Another idea that some classes have adopted is to challenge each student to talk with someone they don't know well each week and make the effort to get to know them. The educator can then run activities with the class such as having students record and discuss what they discovered about their new friend including their strengths, interests, and hobbies.

Another idea is to use this powerful video to help students see what Jack Kornfield describes as the “goodness in another being”: The video could be shown in class and discussed or the activity described in the video could be run (each student writes one thing they admire or like about each of their classmates).

Encourage Kindness

A Canadian study with 9-to-11-year-old students found that the group who were asked to perform acts of kindness after reported higher levels of happiness, greater acceptance from their peers, and more friendships in the classroom.[12] Research supports the vast benefits of teaching young people to be kind and compassionate. 

Kids get a lot of corrective feedback when they make mistakes, but they don’t always get positive feedback for acts of kindness and compassion. When kids learn to empathize with others and show compassion for their peers, being an “includer” becomes automatic. They learn to look for the lonely and consider how kids on the outside of the group might feel, and this motivates them to be the positive change who invites others into the fold.[13]

Schools can support students to develop kindness and inclusion by ensuring they recognize not only academic achievement but acts of inclusion and other prosocial behaviours. Students will feel proud when they are acknowledged for acting in ways that make sure the same child isn’t always picked last or for actively including other students during recess and lunch.

Teach the Difference Between Cliques and Friendships

In addition to parents and families, school staff play an important role in teaching young people to be ‘includers’; helping them understand that “Favorite friends are okay. Cliques are not.”[14] “A clique tends to be a close-knit group that clearly communicates “you aren’t welcome” or “you aren’t as good as we are” to those outside the group.”[15] School staff can help students by having a conversation about the difference between friendships and cliques and about the impact of exclusion; encouraging them to keep their friendships clique-free.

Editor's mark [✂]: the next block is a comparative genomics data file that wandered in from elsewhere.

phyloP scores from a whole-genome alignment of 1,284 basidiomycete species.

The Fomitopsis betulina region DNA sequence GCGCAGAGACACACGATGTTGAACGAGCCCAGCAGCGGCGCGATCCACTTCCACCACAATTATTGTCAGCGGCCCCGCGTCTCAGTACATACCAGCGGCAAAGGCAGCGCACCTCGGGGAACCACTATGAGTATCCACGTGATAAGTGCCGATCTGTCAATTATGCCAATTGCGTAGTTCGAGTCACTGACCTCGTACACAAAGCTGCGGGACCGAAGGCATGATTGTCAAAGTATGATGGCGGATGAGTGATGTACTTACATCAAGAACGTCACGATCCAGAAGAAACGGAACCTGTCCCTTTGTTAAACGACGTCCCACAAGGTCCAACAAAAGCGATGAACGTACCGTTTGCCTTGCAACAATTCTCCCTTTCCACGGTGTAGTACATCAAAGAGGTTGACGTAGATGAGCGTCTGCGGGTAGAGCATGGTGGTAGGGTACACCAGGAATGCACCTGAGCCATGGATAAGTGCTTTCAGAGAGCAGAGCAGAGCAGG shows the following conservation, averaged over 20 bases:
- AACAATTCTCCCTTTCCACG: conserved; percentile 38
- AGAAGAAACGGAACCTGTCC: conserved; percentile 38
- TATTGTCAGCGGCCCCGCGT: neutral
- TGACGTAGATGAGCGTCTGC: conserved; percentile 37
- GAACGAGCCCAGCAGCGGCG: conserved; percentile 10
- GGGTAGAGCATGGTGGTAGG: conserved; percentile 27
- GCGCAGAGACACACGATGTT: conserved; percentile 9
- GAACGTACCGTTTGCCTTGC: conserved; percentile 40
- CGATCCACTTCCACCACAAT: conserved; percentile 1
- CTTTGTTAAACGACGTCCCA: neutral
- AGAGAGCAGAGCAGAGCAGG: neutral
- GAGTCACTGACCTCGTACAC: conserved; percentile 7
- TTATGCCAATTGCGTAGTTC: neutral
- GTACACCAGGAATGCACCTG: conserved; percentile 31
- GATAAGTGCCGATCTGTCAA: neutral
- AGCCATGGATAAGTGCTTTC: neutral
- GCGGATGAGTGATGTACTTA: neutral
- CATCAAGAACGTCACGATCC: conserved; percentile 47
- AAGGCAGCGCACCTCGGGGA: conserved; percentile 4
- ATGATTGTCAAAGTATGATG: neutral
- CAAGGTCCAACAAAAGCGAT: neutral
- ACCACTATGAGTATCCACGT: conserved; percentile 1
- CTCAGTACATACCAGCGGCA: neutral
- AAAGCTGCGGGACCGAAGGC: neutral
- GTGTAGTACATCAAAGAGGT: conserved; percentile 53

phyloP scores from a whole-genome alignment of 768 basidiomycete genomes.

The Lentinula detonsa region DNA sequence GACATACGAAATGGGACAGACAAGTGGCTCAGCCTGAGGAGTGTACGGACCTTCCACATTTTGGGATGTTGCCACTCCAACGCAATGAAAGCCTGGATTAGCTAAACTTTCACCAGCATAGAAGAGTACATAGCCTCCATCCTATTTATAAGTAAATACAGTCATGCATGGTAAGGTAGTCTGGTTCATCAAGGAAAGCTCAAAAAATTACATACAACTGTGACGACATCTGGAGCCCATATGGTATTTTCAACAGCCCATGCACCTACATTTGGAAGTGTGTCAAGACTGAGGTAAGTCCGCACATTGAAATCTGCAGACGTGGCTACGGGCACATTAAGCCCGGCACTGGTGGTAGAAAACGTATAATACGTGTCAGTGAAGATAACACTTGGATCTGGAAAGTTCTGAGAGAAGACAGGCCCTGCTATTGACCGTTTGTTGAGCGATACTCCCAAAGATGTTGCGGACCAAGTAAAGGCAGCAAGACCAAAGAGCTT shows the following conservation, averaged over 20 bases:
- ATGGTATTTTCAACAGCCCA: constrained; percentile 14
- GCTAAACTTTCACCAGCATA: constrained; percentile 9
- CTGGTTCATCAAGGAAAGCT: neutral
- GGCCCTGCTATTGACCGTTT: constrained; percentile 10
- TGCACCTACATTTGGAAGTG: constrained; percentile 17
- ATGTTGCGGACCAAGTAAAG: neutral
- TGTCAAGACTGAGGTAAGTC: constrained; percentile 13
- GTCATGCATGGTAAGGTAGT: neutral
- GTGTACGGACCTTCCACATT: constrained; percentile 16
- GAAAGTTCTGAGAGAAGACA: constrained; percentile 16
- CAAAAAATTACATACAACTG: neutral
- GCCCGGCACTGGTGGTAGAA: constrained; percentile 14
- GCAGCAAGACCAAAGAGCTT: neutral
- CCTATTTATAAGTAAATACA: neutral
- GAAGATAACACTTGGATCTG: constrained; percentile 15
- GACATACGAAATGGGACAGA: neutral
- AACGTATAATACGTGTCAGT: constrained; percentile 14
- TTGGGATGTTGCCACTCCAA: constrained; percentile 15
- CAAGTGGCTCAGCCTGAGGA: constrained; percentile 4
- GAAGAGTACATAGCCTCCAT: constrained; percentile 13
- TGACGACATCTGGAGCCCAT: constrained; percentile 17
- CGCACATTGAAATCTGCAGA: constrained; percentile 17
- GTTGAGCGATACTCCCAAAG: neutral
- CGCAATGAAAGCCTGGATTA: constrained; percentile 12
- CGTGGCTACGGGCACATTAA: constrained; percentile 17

Schools can also teach students about ‘friendship social skills’ such as conversation skills, listening skills, playing fair, accepting others, and conflict resolution (e.g., Friendship Social Skills Group Counseling Program     

More Information

There are various blogs on this topic, some of which are written by and/or for parents, but their ideas and information are also relevant and useful to school staff:


This tool was written by Jackie Hayes, Team Leader - Policy and Projects and edited by JFA Purple Orange.


[1] Hurley, K. (2018). Raising includers: 5 tips to help your kids be kind and compassionate. PBS KIDS for Parents. Retrieved from

[2] Slater, A. (2018). Teach your kids to be includers this year. TheCourage. Retrieved from; Meier, R. (2017). How to encourage your child to include others. School Mum. Retrieved from

[3] Hurley, K. (2018). Raising includers: 5 tips to help your kids be kind and compassionate. PBS KIDS for Parents. Retrieved from

[4] Ibid.

[5] Ibid.

[6] Ibid.

[7] Slater, A. (2018). Teach your kids to be includers this year. TheCourage. Retrieved from

[8] Hurley, K. (2018). Raising includers: 5 tips to help your kids be kind and compassionate. PBS KIDS for Parents. Retrieved from

[9] Ibid.

[10] Meier, R. (2017). How to encourage your child to include others. School Mum. Retrieved from

[11] Ibid.

[12] Hurley, K. (2018). Raising includers: 5 tips to help your kids be kind and compassionate. PBS KIDS for Parents. Retrieved from

[13] Ibid.

[14] Slater, A. (2018). Teach your kids to be includers this year. TheCourage. Retrieved from

[15] Ibid.